Artists of Western Maine

By Rich Livingston
Freelance Writer

The late Ed Muskie once explained that, as an avid amateur photographer who had been fortunate enough to travel the world in his professional capacities, he recognized “there’s something unique about the quality of light on certain days, at certain times, here in Maine. There’s nothing else like it anywhere in the world.” Whether it’s the quality of light or the quality of lifestyle, the hills of Western Maine have for years been home to an extensive and extremely diverse network of artists. Photography is certainly well represented, as is painting in a variety of media. But jewelry design has been part of the Oxford Hills since the mineral mines were first tapped; glass and beadwork, sculpture, furniture, metalwork, as well as fiber arts and tapestry weaving are also well represented.
The Western Maine Art Group/Matolcsy Arts Center has produced the Norway Sidewalk Art Show annually since 1967, and it is among the most widely attended – by both exhibitors and patrons – in Maine, providing a unique showcase to many members of the western Maine artistic community. For small communities, there seems to be extensive exhibit space, ranging from the Art Gallery at the University of Maine, Farmington – a spacious, three-storey facility that which hosts work by well known artists, photographers, sculptors installation artists and more – to Gallery 302 in Bridgton, the other end of the geographic region.
Pat Chandler, of Norway (http://www.chandlerfineart.com/) is a great example of a traditional professional artist. Her paintings include works of both realism and abstraction, as well as portraiture. Born in Maine, she has been a lifelong student of art, and, more recently, a teacher as well. She has a MFA in painting and printmaking from the Rochester Institute of Technology; she studied illustration at the acclaimed Rhode Island School of Design, and she has also studied at the Haystack Mountain School of Crafts, in Deer Isle; Boston University; University of Maine; and the Minneapolis College of Art and Design. She shows all around New England and beyond.

Carolyn Rhoads (www.carolynrhoads.com/index.html) is a Maine artist, in Denmark, but her work includes images not typically associated with her home. Her landscapes are European; her portraits are both European as well as some that are more traditionally evocative of Maine. She produces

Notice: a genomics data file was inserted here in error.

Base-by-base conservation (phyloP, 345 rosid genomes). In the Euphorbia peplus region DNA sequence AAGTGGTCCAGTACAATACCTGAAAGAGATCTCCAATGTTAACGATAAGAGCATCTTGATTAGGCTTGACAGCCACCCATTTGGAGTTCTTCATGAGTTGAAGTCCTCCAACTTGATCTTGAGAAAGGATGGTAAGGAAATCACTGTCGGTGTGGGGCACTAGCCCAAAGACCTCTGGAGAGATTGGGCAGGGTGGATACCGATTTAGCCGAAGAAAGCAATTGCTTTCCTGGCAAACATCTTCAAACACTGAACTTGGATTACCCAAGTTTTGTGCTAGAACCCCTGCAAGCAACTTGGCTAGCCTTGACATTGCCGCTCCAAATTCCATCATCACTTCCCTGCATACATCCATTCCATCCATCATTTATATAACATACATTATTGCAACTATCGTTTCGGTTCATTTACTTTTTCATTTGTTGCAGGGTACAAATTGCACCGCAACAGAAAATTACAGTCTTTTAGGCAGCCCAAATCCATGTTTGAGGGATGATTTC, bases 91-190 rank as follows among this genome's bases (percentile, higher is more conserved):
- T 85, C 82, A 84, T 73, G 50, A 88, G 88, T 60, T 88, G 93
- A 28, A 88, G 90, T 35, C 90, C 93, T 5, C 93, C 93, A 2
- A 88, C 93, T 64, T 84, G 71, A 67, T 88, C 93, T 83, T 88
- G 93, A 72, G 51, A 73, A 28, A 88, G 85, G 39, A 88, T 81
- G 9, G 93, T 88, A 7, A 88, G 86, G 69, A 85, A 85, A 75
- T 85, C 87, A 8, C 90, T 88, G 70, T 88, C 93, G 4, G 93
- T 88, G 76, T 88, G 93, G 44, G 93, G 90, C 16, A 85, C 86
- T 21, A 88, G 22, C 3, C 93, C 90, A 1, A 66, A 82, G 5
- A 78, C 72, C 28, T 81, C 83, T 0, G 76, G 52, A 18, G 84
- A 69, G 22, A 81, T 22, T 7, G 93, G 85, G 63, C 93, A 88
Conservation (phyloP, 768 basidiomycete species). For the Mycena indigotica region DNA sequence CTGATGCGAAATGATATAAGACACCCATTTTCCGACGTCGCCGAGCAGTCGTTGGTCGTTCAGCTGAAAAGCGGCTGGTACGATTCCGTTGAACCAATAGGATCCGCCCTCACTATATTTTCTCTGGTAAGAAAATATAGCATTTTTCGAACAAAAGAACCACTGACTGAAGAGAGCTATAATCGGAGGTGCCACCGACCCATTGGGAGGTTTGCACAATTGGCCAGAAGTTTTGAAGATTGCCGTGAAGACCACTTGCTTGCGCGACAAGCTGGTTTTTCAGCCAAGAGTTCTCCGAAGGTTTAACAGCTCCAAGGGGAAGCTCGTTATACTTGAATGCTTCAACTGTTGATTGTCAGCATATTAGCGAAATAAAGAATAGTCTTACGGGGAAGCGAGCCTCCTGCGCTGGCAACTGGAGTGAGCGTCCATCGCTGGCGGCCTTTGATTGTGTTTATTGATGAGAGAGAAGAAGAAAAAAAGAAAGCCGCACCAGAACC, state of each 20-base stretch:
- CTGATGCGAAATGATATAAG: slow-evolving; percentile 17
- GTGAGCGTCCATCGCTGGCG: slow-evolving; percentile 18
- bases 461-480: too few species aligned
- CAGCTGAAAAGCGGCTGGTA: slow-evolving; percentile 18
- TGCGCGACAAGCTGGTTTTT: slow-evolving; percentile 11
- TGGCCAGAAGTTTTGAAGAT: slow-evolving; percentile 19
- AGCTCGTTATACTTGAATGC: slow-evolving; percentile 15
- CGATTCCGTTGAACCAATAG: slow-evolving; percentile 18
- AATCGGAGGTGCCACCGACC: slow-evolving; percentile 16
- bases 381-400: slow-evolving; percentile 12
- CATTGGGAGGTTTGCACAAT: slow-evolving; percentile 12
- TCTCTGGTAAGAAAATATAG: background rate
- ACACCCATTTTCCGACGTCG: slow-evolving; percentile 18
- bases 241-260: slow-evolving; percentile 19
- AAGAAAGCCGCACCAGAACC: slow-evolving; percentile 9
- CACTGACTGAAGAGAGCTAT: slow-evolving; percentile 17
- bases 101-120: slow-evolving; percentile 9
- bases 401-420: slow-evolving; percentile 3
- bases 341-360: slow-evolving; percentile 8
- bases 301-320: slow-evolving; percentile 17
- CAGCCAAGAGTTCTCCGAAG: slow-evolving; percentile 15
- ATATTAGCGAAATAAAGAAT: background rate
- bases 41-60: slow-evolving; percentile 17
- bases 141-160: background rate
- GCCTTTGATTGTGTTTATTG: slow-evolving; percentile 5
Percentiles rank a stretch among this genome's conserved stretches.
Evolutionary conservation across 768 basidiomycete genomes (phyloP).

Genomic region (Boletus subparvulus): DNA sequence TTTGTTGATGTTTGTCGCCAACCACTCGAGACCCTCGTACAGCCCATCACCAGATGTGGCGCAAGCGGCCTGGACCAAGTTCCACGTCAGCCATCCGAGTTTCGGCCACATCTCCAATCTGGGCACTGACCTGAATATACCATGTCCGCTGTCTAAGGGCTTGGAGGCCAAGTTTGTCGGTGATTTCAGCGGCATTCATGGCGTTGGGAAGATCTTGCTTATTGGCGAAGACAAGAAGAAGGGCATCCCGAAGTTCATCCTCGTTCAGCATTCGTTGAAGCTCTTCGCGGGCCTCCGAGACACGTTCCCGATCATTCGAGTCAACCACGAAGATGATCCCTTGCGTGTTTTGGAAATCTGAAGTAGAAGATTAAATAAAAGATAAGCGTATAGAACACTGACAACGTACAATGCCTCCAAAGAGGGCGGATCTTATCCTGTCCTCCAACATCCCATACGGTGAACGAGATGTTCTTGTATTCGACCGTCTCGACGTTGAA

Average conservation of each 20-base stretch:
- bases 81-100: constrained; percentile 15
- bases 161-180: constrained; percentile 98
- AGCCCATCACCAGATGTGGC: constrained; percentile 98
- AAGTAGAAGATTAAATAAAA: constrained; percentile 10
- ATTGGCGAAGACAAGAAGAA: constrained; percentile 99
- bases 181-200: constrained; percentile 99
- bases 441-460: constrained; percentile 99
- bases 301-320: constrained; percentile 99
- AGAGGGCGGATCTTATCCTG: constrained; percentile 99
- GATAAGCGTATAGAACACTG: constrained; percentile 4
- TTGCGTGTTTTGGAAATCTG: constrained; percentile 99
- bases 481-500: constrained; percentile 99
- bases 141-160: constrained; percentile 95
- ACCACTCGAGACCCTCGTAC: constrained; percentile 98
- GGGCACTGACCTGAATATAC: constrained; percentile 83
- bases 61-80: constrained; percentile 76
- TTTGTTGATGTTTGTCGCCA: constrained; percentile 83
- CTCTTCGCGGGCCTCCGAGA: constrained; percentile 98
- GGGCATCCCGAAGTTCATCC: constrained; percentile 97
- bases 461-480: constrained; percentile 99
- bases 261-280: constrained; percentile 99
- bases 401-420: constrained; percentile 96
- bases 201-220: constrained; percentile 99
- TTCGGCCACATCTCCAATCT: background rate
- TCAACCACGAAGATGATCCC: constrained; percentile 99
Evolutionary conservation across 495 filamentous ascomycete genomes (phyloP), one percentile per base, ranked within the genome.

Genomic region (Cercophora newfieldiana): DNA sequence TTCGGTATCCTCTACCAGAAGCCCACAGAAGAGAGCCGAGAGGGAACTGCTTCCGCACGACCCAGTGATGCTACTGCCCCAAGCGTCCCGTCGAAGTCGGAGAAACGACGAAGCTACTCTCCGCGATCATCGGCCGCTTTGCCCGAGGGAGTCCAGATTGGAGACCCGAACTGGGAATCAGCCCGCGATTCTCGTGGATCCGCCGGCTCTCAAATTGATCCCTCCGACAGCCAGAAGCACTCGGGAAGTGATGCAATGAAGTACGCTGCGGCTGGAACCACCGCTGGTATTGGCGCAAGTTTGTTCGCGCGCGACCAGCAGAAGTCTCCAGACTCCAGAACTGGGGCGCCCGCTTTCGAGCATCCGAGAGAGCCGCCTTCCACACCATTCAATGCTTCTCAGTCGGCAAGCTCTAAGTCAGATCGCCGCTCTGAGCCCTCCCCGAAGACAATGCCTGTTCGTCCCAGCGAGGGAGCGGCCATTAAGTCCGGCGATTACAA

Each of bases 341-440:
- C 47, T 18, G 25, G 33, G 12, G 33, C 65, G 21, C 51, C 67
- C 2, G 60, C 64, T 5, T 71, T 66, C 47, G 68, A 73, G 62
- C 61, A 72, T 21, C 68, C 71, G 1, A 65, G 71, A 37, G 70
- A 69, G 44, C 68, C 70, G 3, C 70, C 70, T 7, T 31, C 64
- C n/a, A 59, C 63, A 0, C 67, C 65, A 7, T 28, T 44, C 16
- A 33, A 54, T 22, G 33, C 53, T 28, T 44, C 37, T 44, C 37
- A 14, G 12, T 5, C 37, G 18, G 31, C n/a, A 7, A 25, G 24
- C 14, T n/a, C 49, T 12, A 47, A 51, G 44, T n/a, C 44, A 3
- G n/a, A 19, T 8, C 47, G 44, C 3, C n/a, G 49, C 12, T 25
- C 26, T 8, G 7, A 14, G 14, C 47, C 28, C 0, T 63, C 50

linocuts and etchings. Originally from Oregon, Carolyn completed her MFA at the Rhode Island School of Design as well. She has also taught there and at Providence College. She has shown extensively on both U.S. coasts, and she also serves as the director of the Denmark Arts Center.

The welcome message on the home page of Pinestar Studio (www.pinestarstudio.com/index.htm), in Denmark, says that “…you will find an appreciation of craft, color and texture, with an added touch of whimsy.” Linda Whiting’s enterprise is, in many respects, prototypically Maine. Mostly, it’s about fiber arts, especially tapestry weaving, specialty wool dyeing and spinning. The shop also provides elegantly designed handcrafted tools for weaving and spinning, classes and workshops. But they also hand-craft a small number of distinctive and artistic wooden canoes. It is Maine, after all, and like many artists and artisans sprinkled throughout the hills, income is derived from variety, combined with the most stringent standards of design and production.

SIDEBAR

The gateways to the western Maine artistic communities include the Western Maine Cultural Association (WMCA), at www.westernmaineculture.org/index.html, and the Mahoosuc Arts Group at http://www.thewmag.org/.

One of the most unusual museums in Maine is the Rufus Porter Museum and Cultural Center, in Bridgton (http://www.rufusportermuseum.org/index.html),

Bridgton is also home to the renowned Gallery 302 (http://www.gallery302.org/latest/bag-member-news-5.php).

Other prominent local exhibit venues include:

The Art Gallery at the University of Maine, Farmington – http://artgallery.umf.maine.edu/

Stephens Memorial Hospital, Norway – www.wmhcc.org/wmh

The Commons Art Collective at Fare Share Cooperative, Norway – www.faresharecoop.org/cac.html

Local art venues

The gateways to the western Maine artistic communities include the Western Maine Cultural Association (WMCA), at www.westernmaineculture.org/index.html, and the Mahoosuc Arts Group at http://www.thewmag.org/.

One of the most unusual museums in Maine is the Rufus Porter Museum and Cultural Center, in Bridgton (http://www.rufusportermuseum.org/index.html), Bridgton is also home to the renowned Gallery 302 (http://www.gallery302.org/latest/bag-member-news-5.php).

Other prominent local exhibit venues include:

The Art Gallery at the University of Maine, Farmington – http://artgallery.umf.maine.edu/

Stephens Memorial Hospital, Norway – www.wmhcc.org/wmh

The Commons Art Collective at Fare Share Cooperative, Norway – www.faresharecoop.org/cac.html

Painted Mermaid Gallery, South Paris, www.paintedmermaid.com/index1.html 

Backstage Art Gallery at Deertrees Theater, Harrison – www.deertreestheatre.org/ 


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